Creole studies has a well-deserved reputation, well known even to linguists with no special interest in the area, of being highly contentious. Many are aware that the main disagreement in our time is no longer over whether universals (Bickerton 1981) or substrate contributions (Holm 1988) were most important in creole genesis—a major debate in the 1980s into the 1990s—but over whether creoles constitute a type of language at all.
Influential publications by Mufwene (2001, 2008), DeGraff (2001a), and more recently Aboh (2015) argue that creolization is simply a kind of language hybridization, qualitatively indistinct from that which produced Romanian or Yiddish, especially considering that second language acquisition, while clearly important in creole genesis, is hardly irrelevant to the histories of perhaps most languages. The idea is that the classification of creoles as a kind of language, born from a radical break in transmission such as pidginization, has been an impressionistic reification, informed by racism and colonialism, and unmoored from the procedures of modern science.
The work chronicled in Creole studies: Phylogenetic approaches serves as a counterpoint to this tempting reconception of creole studies and language contact. While other studies have attempted to demonstrate that creoles are unique in combining certain features (McWhorter 2011, 2018, Daval-Markussen 2013), this book evidences a computational phylogenetic approach to the question, in line with an approach increasingly de rigueur in linguistic work overall. Presenting the work of a project overseen by Peter Bakker at Aarhus University, this volume now stands as a key statement in the debate over the nature of creole languages. Claims that creoles are not a kind of language will henceforth qualify as incomplete without engagement with the works in this book.
The phylogenetic approach tabulates a set of features in a range of languages and then represents the data in diagrams generated by programs such as SplitsTree (Huson & Bryant 2006), graphically revealing clusterings between languages. According to the commonly asserted idea that creoles are not a kind of language, creole languages should not cluster together in diagrams like these. This computational approach, presumably, should show creoles distributed randomly amid other languages, with the folly in the supposed essentialization of creoles duly and conclusively revealed.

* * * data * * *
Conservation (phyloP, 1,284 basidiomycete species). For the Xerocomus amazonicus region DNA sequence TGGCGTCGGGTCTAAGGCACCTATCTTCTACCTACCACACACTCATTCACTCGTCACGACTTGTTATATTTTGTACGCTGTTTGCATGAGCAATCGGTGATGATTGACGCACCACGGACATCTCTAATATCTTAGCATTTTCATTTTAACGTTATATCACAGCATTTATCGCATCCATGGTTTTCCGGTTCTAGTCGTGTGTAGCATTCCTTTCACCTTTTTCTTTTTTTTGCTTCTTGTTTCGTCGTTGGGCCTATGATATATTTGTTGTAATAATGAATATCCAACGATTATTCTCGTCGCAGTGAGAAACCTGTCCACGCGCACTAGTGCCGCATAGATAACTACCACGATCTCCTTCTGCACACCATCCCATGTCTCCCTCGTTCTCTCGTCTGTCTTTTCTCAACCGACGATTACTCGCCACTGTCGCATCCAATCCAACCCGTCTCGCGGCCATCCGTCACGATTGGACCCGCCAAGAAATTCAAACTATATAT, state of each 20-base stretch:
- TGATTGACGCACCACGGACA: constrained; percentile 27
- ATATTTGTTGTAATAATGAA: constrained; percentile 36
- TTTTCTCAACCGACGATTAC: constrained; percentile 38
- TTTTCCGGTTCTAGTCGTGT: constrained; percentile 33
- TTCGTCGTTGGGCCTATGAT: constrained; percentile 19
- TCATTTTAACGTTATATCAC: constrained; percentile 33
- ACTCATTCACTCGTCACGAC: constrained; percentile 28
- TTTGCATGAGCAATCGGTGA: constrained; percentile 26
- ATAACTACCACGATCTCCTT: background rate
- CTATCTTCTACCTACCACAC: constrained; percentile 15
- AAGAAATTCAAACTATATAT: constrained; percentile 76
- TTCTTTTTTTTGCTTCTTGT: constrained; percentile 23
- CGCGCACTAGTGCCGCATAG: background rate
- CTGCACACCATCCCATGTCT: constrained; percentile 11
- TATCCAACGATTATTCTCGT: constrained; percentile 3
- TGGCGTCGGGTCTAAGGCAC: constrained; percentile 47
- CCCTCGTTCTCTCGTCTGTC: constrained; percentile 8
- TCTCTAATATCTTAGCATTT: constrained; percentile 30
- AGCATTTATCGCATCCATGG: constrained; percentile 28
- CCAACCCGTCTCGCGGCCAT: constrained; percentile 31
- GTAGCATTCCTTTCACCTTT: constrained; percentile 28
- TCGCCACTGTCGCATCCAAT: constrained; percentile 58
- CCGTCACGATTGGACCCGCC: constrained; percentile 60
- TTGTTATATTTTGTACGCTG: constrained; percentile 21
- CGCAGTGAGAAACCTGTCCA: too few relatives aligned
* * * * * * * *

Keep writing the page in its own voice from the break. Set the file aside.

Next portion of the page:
But this is not the case, and this volume collects a now imposing amount of evidence in illustration. After three introductory chapters summarizing the general project outlined in the book, creole genesis theories past and present, and the phylogenetic approach, Ch. 4 and Ch. 6 neatly communicate, through various experiments published previously, the weight of evidence in support of the claim that creoles do constitute a structural type of language. Bakker, Daval-Markussen, Parkvall, and Plag (2011) began with the data in Holm & Patrick 2007, comparing ninety-seven features from eighteen creoles. They winnowed that set of features down to sixty-nine, eliminating those not shared by two thirds of the creoles. Phylogenetic analysis shows that in these features, regardless of their lexical base, creoles cluster quite clearly compared to other languages—that is, that there are indeed features typical of creole languages (123). It is reasonable to wonder whether the 'creole' features in question are simply those of analytic languages in general. However, in Ch. 4, Peter Bakker, Eeva Sippola, and Finn Borchsenius find the same result when creoles are compared only with analytic languages (72). Parkvall (2008) compared forty-three complexity-gradient structures from The world atlas of language structures (Haspelmath et al. 2005) in order to avoid possible bias in proceeding from a source like Holm & Patrick 2007, which is focused on features common in creoles. Parkvall's study compared, on the [End Page 710] basis of these features, 188 creoles and older languages, and the creoles clustered similarly. This supports the claim that creoles display less grammatical complexity than older languages, presumably due to their ancestry in broken transmission and pidgins (123).
Further chapters strengthen the argument. Ch. 7 invalidates the argument from some creolists (e...